The Fusion Energy Division of the American Nuclear Society (ANS) presented the award recently during the International Inertial Fusion Science Applications (IFSA) conference in Nara, Japan. Hammer was cited for his "outstanding, innovative research in inertial confinement fusion and high energy density physics using both high-powered lasers and Z-pinch machines."
He has been a physicist at LLNL since 1979, starting in the magnetic fusion area. He joined the Inertial Confinement Fusion Program in the early 1990s and continued his work in WCI. He is recognized for the invention and demonstration of new fusion and high energy density concepts as well as groundbreaking science.
Initially working on the Lab's spheromak experiment, Hammer went on to come up with a version of what is now known as "fast ignition." He also has worked on pulsed-power driven fast Z-pinches, developing new X-ray and fusion concepts, and on the energy balance issue in the weapons program, where he identified a previously unrecognized physical effect that plays a dominant role.
Recently, he conceived the "viewfactor" experiments that have clarified the capsule X-ray drive in the ignition campaign at the National Ignition Facility and helped design a novel technique for measuring high-pressure material properties employing pulsed power devices.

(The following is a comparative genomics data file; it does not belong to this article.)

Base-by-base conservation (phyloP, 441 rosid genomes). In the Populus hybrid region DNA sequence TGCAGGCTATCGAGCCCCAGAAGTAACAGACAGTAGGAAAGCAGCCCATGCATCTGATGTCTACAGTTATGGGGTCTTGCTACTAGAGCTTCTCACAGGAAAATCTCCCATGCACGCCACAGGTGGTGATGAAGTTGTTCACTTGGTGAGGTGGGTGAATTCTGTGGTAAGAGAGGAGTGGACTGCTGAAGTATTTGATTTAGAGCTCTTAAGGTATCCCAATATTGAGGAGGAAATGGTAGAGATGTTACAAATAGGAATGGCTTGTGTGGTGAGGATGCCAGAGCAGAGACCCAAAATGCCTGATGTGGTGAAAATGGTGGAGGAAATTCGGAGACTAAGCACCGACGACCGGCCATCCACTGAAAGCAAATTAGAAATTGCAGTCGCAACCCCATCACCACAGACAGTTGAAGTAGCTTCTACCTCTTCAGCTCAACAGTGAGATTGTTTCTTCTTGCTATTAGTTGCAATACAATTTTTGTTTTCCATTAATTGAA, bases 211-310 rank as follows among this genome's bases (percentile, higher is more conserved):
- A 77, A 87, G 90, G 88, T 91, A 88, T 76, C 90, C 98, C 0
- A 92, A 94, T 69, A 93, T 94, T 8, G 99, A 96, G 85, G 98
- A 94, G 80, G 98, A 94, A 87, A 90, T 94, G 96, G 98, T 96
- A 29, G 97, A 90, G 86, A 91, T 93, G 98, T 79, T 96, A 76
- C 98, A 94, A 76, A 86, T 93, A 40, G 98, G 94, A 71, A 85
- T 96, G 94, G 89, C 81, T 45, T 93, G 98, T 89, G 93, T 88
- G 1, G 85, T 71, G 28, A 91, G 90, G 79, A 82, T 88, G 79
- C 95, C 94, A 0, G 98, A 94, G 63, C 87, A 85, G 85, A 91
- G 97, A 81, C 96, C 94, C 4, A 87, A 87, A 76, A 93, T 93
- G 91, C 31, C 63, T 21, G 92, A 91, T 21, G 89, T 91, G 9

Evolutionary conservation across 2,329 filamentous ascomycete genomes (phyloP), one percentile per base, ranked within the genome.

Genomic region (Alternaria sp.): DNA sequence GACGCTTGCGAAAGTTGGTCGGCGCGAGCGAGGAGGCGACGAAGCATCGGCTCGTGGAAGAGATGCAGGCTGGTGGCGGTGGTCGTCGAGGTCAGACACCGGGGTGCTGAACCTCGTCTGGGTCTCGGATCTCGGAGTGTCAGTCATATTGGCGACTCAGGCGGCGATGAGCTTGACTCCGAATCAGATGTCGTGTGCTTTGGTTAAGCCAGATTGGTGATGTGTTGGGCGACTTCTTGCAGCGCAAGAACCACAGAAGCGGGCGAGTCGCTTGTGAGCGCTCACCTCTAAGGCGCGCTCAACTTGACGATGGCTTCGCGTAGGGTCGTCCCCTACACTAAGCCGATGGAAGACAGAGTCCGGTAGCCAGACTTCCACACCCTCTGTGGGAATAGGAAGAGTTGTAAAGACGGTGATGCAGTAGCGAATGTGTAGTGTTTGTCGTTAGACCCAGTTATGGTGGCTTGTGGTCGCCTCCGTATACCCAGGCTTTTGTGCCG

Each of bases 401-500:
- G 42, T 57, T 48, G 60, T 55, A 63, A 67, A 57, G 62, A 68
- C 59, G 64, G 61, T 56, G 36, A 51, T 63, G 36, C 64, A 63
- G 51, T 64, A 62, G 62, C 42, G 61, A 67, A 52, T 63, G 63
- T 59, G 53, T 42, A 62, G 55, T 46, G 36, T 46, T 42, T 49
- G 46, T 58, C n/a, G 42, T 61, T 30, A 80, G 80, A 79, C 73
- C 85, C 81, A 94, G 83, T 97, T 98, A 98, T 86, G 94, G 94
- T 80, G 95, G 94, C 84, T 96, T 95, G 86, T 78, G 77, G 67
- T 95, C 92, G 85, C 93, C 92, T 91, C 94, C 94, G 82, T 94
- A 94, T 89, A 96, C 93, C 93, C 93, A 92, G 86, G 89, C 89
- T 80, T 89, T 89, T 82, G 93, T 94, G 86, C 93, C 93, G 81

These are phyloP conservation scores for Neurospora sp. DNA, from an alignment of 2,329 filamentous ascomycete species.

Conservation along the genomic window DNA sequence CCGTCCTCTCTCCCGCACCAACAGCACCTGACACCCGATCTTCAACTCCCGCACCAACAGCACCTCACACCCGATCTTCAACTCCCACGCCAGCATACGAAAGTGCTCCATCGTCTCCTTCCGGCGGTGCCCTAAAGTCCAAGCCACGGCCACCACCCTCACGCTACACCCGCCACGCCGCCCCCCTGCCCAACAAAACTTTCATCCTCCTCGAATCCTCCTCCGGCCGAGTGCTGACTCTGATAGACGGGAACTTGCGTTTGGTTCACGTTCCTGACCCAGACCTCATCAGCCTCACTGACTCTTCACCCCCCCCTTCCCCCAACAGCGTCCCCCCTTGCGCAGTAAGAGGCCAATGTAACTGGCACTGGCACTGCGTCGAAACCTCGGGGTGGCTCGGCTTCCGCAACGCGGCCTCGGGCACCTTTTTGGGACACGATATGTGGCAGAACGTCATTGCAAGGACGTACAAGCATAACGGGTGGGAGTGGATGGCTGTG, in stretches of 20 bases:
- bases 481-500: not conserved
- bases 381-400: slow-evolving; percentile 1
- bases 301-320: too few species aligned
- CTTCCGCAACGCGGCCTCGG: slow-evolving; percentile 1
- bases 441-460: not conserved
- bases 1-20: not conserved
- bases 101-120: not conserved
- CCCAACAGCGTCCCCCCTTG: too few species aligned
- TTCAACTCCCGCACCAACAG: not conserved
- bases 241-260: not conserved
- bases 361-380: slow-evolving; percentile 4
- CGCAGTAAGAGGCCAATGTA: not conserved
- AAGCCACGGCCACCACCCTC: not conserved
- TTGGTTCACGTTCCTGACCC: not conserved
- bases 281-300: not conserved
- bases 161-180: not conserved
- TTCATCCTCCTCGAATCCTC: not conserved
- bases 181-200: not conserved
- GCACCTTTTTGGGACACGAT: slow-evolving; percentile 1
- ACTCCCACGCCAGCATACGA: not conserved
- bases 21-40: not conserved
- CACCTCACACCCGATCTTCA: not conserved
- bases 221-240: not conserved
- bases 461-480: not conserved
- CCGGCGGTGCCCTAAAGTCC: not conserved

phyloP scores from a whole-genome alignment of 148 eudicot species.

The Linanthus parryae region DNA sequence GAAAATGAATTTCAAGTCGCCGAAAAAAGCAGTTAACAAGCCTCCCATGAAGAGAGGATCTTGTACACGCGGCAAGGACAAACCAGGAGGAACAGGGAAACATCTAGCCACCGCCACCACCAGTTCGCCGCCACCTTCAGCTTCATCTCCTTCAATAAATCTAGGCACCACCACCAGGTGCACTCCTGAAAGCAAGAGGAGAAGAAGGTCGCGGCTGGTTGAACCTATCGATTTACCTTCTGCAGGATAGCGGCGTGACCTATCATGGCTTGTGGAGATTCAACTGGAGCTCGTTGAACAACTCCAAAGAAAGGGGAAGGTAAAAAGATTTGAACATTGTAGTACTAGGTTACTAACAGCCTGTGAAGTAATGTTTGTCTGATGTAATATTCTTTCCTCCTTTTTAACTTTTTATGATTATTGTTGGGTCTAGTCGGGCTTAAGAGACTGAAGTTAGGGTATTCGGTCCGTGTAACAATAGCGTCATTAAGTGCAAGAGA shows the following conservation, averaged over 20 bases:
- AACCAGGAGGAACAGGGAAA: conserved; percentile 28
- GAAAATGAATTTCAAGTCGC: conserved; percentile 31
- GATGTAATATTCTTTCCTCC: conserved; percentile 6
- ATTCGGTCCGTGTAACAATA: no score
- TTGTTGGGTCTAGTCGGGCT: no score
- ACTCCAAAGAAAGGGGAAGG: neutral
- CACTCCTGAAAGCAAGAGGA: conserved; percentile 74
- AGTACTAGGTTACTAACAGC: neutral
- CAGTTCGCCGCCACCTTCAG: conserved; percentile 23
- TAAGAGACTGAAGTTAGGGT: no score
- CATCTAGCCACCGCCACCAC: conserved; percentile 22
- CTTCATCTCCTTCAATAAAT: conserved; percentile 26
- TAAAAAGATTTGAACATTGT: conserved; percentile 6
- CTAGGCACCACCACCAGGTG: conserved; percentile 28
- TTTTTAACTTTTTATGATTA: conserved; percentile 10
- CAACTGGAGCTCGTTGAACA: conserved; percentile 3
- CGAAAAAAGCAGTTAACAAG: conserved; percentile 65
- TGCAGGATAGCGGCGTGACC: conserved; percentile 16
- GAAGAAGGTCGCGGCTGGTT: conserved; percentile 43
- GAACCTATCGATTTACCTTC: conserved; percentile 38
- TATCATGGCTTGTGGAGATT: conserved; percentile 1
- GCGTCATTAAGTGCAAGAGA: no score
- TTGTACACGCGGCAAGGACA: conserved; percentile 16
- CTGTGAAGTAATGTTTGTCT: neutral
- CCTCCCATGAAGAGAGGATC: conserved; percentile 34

In recognition of his extraordinary scientific and technical contributions to LLNL and its missions, Hammer was named a Distinguished Member of the Technical Staff in 2012.
"I am very honored to receive the award named after Edward Teller, the Laboratory's co-founder along with Ernest Lawrence," Hammer said. "Teller and Lawrence established a way of doing things that made the Laboratory a great place to work, especially in the basic and applied pursuit of high energy density physics. I feel very fortunate to have spent my career here, being mentored by the leaders in the field, and privileged to work with a phenomenal group of people."
Established in 1991, the Edward Teller Medal recognizes pioneering research and leadership in the use of lasers, ion-particle beams or other high intensity drivers to produce unique high-density matter for scientific research and to conduct investigations of inertial fusion. The medal is named in honor of the late distinguished physicist, director emeritus of Lawrence Livermore National Laboratory and senior research fellow at the Hoover Institution. Teller is recognized worldwide as a pioneer in inertial fusion science.
Established in 1954, ANS is a professional organization of engineers and scientists devoted to the applications of nuclear science and technology.